Where in Orkney do you find…


Puffins are always popular with visitors due to their charming and comical nature.

Puffins are always popular with visitors but they only come ashore to breed during the summer (May to July).

Puffins only come ashore to breed during the summer (May to July) and the best places to see them are; the Castle of Burrian on Westray, The Brough of Birsay and Marwick Head on Mainland Orkney and Noup Cliffs on Papa Westray.

Primula Scotica at Yesnaby, Orkney
Primula Scotica at Yesnaby, Orkney photo © Copyright Charles Tait

Primula Scotica?

The Scottish Primrose is only found in the wild in Caithness, Sutherland and Orkney. It is a small purple flower with a yellow centre and can be found at Yesnaby on the sea cliffs. The best place is about 100m back along the road from the Yesnaby car park, on the south side of the road. Amazingly these tiny flowers manage to survive the harsh Orkney weather and have inspired a lovely jewellery collection by local designer Sheila Fleet.

Viking runes at Maeshowe, Orkney
Viking runes at Maeshowe, Orkney photo © Copyright Charles Tait

Viking Graffiti?

Built some 5,000 years ago, Maeshowe is a chambered tomb which was used for burials until it fell from use and was closed up. It remained closed until the mid-1100s, when Norsemen – descendants of the Vikings – broke in and left their mark. The runic graffiti they carved into the walls forms the largest collection of runic inscriptions outside of Scandinavia. Maeshowe is just outside Stenness, but the visitor’s centre (where you buy tickets) is in Stenness village itself.

Brig o' Waithe, Stenness, Orkney
Brig o’ Waithe, Stenness, Orkney photo © Copyright Charles Tait


The Brig O’ Waithe (pictured above) is one of the few places where otters are regularly seen in Orkney. The Brig O’ Waithe is a sea inlet about two miles outside Stromness on the Stromness to Kirkwall road. Here the Loch of Stenness flows into the Bay of Ireland, the mixing of salty sea water and fresh water from the loch means the area is able to support a range of wildlife which are suited to living in brackish or fresh water. Otters are fairly shy animals who come out at dusk; so a comfy place to wait and watch and patience are key to spotting them!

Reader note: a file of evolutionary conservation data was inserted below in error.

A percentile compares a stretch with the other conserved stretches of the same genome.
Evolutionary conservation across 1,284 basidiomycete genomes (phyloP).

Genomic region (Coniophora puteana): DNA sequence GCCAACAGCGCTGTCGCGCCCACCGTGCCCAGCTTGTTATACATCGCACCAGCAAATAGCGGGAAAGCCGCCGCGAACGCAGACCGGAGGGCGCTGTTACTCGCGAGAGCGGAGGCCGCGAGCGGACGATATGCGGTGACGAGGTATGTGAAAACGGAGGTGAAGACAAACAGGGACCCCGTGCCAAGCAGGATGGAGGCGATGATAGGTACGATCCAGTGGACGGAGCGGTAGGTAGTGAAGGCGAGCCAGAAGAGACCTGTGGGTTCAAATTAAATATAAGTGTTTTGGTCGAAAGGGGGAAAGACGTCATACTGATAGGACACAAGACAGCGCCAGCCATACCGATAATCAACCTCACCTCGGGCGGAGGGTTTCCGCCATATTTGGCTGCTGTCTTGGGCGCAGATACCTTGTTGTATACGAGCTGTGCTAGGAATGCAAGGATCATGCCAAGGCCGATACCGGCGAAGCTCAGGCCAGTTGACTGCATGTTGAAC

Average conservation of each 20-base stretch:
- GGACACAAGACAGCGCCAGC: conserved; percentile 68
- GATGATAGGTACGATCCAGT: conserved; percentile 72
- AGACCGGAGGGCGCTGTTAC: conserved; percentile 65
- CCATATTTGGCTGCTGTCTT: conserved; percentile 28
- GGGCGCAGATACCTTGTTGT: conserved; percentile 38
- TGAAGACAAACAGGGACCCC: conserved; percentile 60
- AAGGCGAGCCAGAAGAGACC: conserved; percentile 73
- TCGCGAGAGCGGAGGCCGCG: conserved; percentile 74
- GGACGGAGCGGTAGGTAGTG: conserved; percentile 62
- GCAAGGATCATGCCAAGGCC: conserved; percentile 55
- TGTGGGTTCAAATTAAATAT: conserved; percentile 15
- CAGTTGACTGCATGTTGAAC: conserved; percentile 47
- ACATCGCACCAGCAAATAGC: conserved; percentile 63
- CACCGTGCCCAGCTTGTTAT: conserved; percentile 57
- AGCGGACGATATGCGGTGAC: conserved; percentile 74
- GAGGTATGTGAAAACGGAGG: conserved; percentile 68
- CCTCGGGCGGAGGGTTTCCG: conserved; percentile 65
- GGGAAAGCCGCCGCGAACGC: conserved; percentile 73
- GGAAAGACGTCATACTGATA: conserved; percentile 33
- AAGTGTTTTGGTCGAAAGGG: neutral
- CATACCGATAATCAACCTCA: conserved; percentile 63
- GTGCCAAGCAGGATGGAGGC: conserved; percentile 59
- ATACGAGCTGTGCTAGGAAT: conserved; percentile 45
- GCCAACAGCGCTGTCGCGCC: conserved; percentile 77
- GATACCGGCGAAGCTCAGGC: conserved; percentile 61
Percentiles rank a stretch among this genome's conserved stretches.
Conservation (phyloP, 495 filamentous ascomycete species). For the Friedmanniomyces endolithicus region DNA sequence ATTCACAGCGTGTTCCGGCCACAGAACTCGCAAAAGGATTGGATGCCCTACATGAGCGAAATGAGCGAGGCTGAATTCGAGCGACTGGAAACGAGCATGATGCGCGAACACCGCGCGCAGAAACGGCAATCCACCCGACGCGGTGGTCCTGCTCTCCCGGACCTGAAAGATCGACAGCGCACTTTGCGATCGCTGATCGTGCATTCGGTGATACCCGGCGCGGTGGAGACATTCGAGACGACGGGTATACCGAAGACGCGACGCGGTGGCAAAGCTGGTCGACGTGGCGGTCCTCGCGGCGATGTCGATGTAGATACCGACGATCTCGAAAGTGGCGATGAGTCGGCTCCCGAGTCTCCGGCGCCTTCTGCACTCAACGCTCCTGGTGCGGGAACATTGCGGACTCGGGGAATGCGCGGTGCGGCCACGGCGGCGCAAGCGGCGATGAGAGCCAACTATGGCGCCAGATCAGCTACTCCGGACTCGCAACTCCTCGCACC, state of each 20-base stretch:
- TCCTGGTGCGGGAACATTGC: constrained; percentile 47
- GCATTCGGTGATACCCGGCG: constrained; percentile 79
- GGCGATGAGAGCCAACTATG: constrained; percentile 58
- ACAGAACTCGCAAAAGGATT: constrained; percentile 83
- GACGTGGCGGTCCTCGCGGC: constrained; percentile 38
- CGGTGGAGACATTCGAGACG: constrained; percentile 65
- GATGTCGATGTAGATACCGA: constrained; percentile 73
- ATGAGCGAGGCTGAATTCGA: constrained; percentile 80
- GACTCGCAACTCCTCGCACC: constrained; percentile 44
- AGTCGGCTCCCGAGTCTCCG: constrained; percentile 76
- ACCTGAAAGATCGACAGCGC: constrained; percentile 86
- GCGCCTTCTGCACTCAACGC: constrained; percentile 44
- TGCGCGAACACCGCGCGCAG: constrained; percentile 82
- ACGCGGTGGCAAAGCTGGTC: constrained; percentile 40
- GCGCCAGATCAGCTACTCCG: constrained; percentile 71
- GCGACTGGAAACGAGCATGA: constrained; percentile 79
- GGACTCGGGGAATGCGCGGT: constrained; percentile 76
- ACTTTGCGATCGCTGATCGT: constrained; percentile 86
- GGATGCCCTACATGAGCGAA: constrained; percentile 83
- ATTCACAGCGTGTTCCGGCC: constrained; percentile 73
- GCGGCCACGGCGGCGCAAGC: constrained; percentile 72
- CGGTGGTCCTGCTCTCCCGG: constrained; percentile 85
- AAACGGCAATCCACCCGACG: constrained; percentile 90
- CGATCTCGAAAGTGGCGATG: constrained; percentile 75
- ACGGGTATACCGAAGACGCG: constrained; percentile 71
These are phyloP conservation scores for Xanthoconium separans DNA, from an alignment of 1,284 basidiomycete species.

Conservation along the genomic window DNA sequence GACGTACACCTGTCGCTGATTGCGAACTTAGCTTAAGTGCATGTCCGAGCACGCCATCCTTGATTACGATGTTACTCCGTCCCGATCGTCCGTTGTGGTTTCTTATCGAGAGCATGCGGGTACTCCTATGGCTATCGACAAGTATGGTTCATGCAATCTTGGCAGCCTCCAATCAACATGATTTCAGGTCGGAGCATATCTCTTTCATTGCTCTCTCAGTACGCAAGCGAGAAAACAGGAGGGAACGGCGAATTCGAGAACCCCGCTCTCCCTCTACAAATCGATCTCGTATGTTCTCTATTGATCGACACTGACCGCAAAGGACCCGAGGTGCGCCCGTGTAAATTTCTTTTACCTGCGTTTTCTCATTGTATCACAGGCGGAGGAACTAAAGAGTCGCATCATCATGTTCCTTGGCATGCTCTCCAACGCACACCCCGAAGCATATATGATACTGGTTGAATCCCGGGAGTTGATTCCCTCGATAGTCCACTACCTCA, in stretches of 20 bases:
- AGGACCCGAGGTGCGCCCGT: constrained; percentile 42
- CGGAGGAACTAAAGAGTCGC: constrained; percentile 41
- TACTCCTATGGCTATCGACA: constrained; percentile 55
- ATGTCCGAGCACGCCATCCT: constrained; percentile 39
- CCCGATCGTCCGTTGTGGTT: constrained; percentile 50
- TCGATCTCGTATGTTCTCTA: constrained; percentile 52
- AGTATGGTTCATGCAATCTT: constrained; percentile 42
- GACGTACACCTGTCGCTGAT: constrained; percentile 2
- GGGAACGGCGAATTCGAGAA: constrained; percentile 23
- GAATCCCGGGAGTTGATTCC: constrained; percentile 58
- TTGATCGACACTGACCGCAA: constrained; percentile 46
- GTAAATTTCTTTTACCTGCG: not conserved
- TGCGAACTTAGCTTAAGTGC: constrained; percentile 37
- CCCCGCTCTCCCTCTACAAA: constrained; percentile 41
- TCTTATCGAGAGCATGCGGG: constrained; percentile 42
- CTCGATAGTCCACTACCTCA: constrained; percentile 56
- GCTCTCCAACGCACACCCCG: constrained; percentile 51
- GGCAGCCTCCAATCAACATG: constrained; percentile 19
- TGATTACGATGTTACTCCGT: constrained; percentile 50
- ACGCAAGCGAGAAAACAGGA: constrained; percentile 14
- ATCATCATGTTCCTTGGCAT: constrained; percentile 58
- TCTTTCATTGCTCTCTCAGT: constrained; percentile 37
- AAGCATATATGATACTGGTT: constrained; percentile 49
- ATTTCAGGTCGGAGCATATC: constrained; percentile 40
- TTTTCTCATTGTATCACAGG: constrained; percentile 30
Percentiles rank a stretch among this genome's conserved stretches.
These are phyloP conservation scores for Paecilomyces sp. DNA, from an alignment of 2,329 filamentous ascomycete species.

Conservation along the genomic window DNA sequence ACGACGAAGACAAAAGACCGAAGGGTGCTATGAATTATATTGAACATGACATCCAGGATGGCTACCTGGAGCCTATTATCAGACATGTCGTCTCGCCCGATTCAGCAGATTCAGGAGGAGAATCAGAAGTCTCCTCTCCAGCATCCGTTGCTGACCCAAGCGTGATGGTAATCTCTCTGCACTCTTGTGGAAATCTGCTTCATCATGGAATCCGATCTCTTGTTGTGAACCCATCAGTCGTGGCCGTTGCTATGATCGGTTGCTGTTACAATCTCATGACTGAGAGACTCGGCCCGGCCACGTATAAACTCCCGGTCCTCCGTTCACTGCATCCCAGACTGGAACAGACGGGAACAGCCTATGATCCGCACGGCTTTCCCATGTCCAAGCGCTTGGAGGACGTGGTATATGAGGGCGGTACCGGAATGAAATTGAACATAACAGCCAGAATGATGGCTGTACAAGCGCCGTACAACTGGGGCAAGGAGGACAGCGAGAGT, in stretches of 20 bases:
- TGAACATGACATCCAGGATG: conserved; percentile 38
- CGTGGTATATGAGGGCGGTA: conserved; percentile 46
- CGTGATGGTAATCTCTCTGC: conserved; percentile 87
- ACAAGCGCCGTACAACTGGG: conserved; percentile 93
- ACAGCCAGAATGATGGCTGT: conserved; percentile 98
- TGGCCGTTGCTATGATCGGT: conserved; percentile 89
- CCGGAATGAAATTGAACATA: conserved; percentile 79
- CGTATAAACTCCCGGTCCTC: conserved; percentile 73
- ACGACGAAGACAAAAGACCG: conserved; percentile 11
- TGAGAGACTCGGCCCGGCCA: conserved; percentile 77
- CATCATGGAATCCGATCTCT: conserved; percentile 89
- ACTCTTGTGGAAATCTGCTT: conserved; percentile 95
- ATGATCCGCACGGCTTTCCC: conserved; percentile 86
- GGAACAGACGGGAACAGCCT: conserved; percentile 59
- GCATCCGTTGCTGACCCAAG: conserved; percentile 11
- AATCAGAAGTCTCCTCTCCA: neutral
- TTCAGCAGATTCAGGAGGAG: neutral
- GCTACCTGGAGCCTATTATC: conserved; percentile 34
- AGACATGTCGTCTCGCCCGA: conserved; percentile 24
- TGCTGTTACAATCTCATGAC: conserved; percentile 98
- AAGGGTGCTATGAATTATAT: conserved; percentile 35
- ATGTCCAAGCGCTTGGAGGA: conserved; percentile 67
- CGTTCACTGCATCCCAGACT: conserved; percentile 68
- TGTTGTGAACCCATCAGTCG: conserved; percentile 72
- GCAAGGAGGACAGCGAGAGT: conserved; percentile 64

Seals in Orkney
Seals in Orkney photo © Copyright Charles Tait


There are two types of seal found in Orkney; the Grey seal and Common / Harbour seal, Orkney is home to about 15% of the world’s Grey seal population. The best time to see seals is when they have their pups; June-July for Common/Harbour seals and October-November for Grey seals. The Brough of Birsay, South Ronaldsay, Rousay and Sanday are popular sites to see seals basking in the sun. They’ll often follow you in the water as you walk along the shore!

Hen Harrier flying in Orkney skies
Hen Harrier flying in Orkney skies photo © Copyright Charles Tait

Hen Harriers?

Hen Harriers are known for their extravagant aerial courtship performances, the best time to see this is from April until late July during their breeding season. RSPB Hobbister reserve is only four miles south west of Kirkwall and Cottascarth in Rendall are both home to a variety of moorland birds. They are both great places to see merlins, curlews, skylarks and hen harriers.

Short-eared Owl
Short-eared Owl photo © Copyright Charles Tait


Short-eared owls or Catty face as they are called in Orkney, can be seen gliding around during the summer months. The best places to see them are Trumland, the RSPB reserve in Rousay and the Hoy reserve which is the RSPB’s largest reserve in Orkney. Look at fenceposts when driving in Orkney – you may spot a resting owl!

Yesnaby Castle, Orkney
Yesnaby Castle, Orkney photo © Copyright Billy Fox

Sea Stacks?

Orkney’s most famous sea stack is The Old Man of Hoy which stands at an impressive 137 metres tall; one of the tallest seastacks in Britain. The red sandstone stack can be found off the west coast of the island Hoy and you’ll see it from MV Hamnavoe when you sail across the Pentland Firth.

There are other sea stacks to be seen around Orkney. On the dramatic coastline of Yesnaby, on the west coast of the Orkney mainland, Yesnaby Castle (pictured) stands at 35 metres and North Gaulton Castle is 55 metres high.

Groatie Buckies
Groatie Buckies photo © Copyright Charles Tait

Cowrie Shells?

Known locally as Groatie Buckies these peedie shells are said to bring good luck and good fortune to the keeper as they are so difficult to find. The best beaches to find them are a closely guarded secret but they are said to have been found along rocky shores such as Marwick and the Brough of Birsay.

A standing stone at Deepdale, Stromness, Orkney
A standing stone at Deepdale, Stromness, Orkney photo © Copyright Charles Tait

Standing Stones?


As well as the famous Standing Stones and Ring of Brodgar in Stenness, you will often see standing stones dotted about Orkney in fields. The one pictured above comes from Deepdale, outside Stromness. Their purpose is unknown.

Magnus DixonBy Magnus Dixon
Orkney and Shetland enthusiast, family man, loves walks, likes animals, terrible at sports, dire taste in music, adores audiobooks and films, eats a little too much for his own good.

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Header image: Puffins in Westray, Orkney photo © Copyright Charles Tait